In Studio: Adrian Negenborn

TurningArtist Adrian Negenborn has music playing at all times in his studio. He says it gives him energy and allows him to get out of his head and become truly aware of himself. His process starts out in a very structured and deliberate way, mixing his paints and making all color and compositional choices ahead of time. Then the act of painting is usually highly impulsive and reactive. Highly physical body movements influence the swiping, splattering, scrapping, and pooling of the paint. Working with multiple surfaces simultaneously and going back and forth between them, Adrian stays loose and keeps his movements spontaneous, letting his actions dictate the final result. He never revises or paints in multiple sessions because, for him, going back into a failed painting always makes things worse.IMG_6066- longCan you tell us about your journey to becoming a professional artist?

I have been an artist all my life. Even as a child, I drew a lot. I made the decision to become a professional artist at the end of high school. It was the only thing I could see myself doing my whole life.  I went to Skidmore College where I honed my skills as a painter, I worked as a ceramic sculptor and printmaker.  I learned how to be skilled as an artist. I made commissioned portrait drawings and paintings of neighbors and friends during my summer breaks. At MassArt, I learned to question what it means to make paintings in our contemporary world. Painting has always seemed to be the biggest challenge. It is so weighted with history and convention. It is the oldest documented human art form. The impossibility to do anything truly original is both daunting and inspiring. What did a finished painting look like? How much time does it take to make something good? Can you make a finished painting with only a couple of moves? What is resolution, truly? 

At MassArt, I started out making paintings heavily influenced by Abstract Expressionism. I struggled to make decisions about when a painting would be finished. What parameters and criteria comprised a finished painting? I would work my paintings heavily, trying hard to dig something out of the paint.  Let the painting tell me when it was done, or show me how far I could take a painting and have it fail. I would often paint a new painting on each canvas each day for weeks. Often my canvases had 15-20 paintings on them, each subsequent painting lost to the painting that came after. I noticed over time that with each painting, I lost the freshness and energy of the early stages. The first paintings on each canvas had a much greater velocity and ease of being. While appealing in their physicality, I had overworked my paintings to the point of no return.  My current body of work directly resists being overworked and even pushes the boundaries of how little I can get away with.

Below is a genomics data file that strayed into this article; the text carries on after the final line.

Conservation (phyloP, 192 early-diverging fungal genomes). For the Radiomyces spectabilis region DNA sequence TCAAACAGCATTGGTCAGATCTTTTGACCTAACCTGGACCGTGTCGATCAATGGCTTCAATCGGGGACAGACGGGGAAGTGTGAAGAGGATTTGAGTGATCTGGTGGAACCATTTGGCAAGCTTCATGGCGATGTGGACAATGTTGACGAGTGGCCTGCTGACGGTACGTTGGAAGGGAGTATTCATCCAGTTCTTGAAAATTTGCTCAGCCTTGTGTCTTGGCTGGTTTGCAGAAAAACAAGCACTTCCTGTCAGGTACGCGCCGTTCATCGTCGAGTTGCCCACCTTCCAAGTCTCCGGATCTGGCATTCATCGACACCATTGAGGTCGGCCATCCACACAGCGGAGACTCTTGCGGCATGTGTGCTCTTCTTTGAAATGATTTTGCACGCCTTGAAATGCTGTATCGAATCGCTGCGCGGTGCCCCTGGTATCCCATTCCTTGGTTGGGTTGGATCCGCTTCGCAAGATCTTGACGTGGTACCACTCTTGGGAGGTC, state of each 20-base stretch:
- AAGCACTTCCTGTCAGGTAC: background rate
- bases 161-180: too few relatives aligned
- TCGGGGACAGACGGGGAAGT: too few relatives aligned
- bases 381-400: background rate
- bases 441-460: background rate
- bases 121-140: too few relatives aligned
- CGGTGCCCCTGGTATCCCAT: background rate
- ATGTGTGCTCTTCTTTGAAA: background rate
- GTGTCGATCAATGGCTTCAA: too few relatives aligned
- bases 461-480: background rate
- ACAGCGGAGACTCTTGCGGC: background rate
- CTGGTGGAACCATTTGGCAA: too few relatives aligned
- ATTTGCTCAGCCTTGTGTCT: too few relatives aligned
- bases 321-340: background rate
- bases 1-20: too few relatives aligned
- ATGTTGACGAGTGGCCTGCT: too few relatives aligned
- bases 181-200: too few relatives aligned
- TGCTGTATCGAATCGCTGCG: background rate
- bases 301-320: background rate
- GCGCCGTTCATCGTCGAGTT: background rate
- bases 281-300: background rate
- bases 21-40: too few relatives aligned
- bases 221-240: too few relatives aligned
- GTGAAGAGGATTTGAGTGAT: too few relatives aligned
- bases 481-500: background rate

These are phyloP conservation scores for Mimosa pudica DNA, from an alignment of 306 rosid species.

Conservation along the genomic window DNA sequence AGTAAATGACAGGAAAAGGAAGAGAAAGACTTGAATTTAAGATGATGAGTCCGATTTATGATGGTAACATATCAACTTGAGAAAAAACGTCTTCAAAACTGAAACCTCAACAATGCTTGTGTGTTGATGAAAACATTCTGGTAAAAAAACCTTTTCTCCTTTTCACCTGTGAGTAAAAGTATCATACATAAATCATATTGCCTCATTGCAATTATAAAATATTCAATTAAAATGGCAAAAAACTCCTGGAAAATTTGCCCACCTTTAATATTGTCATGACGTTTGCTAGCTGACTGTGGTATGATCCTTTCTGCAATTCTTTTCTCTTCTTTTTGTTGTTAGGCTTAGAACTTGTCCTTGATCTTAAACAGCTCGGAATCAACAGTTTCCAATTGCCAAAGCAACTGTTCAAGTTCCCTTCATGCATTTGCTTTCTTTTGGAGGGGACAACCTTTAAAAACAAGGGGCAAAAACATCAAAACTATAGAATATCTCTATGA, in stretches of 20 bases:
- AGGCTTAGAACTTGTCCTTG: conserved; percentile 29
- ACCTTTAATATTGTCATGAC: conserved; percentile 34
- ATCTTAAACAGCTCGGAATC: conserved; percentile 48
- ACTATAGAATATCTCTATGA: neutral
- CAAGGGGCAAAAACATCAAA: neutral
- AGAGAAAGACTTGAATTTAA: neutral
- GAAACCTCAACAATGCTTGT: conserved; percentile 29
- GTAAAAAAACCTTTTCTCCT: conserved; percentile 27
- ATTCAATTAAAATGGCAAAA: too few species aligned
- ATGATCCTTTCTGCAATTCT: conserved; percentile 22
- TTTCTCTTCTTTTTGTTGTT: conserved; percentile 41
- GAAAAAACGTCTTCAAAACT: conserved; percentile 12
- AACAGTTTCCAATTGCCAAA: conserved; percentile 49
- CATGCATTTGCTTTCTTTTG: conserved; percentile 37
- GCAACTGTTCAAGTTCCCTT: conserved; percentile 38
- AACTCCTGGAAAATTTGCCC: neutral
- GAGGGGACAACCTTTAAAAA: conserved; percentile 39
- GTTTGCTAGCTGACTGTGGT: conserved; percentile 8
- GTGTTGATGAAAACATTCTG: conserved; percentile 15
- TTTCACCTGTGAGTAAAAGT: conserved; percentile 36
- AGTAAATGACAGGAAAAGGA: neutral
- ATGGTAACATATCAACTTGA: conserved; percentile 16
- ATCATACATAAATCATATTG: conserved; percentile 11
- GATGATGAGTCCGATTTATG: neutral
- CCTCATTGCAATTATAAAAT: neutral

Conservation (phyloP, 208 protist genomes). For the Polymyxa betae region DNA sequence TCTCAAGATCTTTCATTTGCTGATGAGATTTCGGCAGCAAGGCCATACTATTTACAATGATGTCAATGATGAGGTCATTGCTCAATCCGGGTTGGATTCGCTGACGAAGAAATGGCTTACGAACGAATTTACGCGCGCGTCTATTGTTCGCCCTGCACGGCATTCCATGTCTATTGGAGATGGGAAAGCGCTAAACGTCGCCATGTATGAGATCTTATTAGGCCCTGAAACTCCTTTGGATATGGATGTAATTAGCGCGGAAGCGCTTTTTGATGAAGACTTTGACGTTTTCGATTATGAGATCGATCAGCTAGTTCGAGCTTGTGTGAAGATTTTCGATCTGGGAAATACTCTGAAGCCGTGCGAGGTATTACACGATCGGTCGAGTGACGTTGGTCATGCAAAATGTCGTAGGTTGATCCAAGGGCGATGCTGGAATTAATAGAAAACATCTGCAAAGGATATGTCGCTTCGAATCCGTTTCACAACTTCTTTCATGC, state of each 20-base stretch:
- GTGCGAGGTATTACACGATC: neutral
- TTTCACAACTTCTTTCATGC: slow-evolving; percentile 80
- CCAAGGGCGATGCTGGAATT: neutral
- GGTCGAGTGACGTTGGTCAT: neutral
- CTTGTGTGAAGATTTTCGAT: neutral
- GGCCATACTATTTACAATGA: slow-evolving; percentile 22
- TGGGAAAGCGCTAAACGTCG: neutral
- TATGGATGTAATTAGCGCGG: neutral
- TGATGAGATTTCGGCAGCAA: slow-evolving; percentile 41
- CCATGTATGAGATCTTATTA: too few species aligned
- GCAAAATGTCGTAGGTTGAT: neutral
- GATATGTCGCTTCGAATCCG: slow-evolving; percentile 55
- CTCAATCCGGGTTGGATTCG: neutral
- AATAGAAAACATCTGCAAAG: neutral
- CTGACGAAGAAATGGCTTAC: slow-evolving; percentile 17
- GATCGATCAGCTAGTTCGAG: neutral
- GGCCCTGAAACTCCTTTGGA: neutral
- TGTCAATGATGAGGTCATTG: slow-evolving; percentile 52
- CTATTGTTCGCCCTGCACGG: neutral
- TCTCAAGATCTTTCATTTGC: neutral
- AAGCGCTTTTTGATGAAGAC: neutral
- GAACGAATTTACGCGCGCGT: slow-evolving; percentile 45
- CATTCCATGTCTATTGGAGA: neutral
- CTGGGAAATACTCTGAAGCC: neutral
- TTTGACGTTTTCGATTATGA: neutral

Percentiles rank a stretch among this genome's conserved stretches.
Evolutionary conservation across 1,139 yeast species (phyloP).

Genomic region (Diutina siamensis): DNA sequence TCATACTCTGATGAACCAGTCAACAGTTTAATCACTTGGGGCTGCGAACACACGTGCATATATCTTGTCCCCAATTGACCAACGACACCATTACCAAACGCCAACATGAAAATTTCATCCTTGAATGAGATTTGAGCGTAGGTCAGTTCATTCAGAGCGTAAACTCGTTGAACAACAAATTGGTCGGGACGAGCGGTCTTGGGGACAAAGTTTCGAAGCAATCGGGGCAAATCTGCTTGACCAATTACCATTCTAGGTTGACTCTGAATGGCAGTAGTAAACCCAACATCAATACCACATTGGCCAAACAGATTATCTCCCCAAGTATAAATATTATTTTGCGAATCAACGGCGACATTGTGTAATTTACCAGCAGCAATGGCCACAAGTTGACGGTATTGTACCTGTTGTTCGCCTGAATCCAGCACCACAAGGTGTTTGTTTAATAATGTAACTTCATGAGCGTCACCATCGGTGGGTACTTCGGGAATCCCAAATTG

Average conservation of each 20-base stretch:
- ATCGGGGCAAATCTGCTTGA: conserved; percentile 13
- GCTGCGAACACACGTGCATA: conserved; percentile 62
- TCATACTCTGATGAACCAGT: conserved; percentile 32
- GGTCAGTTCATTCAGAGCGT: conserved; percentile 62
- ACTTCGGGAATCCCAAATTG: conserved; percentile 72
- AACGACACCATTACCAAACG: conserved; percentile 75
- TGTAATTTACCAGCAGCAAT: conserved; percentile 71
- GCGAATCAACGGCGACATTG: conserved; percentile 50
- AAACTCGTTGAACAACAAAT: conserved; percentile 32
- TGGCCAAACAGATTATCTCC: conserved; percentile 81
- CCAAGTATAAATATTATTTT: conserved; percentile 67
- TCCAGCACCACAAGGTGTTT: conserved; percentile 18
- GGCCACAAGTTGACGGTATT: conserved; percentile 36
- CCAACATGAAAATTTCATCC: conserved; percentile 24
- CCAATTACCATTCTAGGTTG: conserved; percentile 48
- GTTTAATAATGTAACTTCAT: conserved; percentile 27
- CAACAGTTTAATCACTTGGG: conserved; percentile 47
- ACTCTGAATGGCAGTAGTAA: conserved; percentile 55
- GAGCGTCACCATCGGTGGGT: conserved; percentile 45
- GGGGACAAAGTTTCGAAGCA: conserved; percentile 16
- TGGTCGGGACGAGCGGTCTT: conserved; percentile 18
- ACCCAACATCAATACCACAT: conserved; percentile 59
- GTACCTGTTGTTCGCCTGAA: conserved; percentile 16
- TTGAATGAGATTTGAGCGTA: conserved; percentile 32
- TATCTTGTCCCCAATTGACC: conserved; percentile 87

Can you tell us about your work?

The paintings are about the process and materials. Each painting is a one-off, a new start each time. I either get it or I don’t. No reworking if things fail. I make a lot of paintings and over half of them fail to a certain degree. Each painting feels like a rehearsal for the next painting. The paintings balance orchestrated decision making and chance. I often set up a color palette, mixing colors with certain viscosities, and transparencies. I try to anticipate the painting action, with a vague slow-moving background (often sprayed or airbrushed), a stage for the action to take place. Then when the action takes place—“ all hell breaks loose”—paint is thrown, splattered, poured, scraped, brushed, flung. The plan for what might have taken place is disregarded and whatever happens, is allowed to happen. Paint interacts in ways unanticipated.  Paint pools, swirls, and flows in ways not originally intended after I am done touching the surface. The paintings are allowed to be whatever they will be in their moment.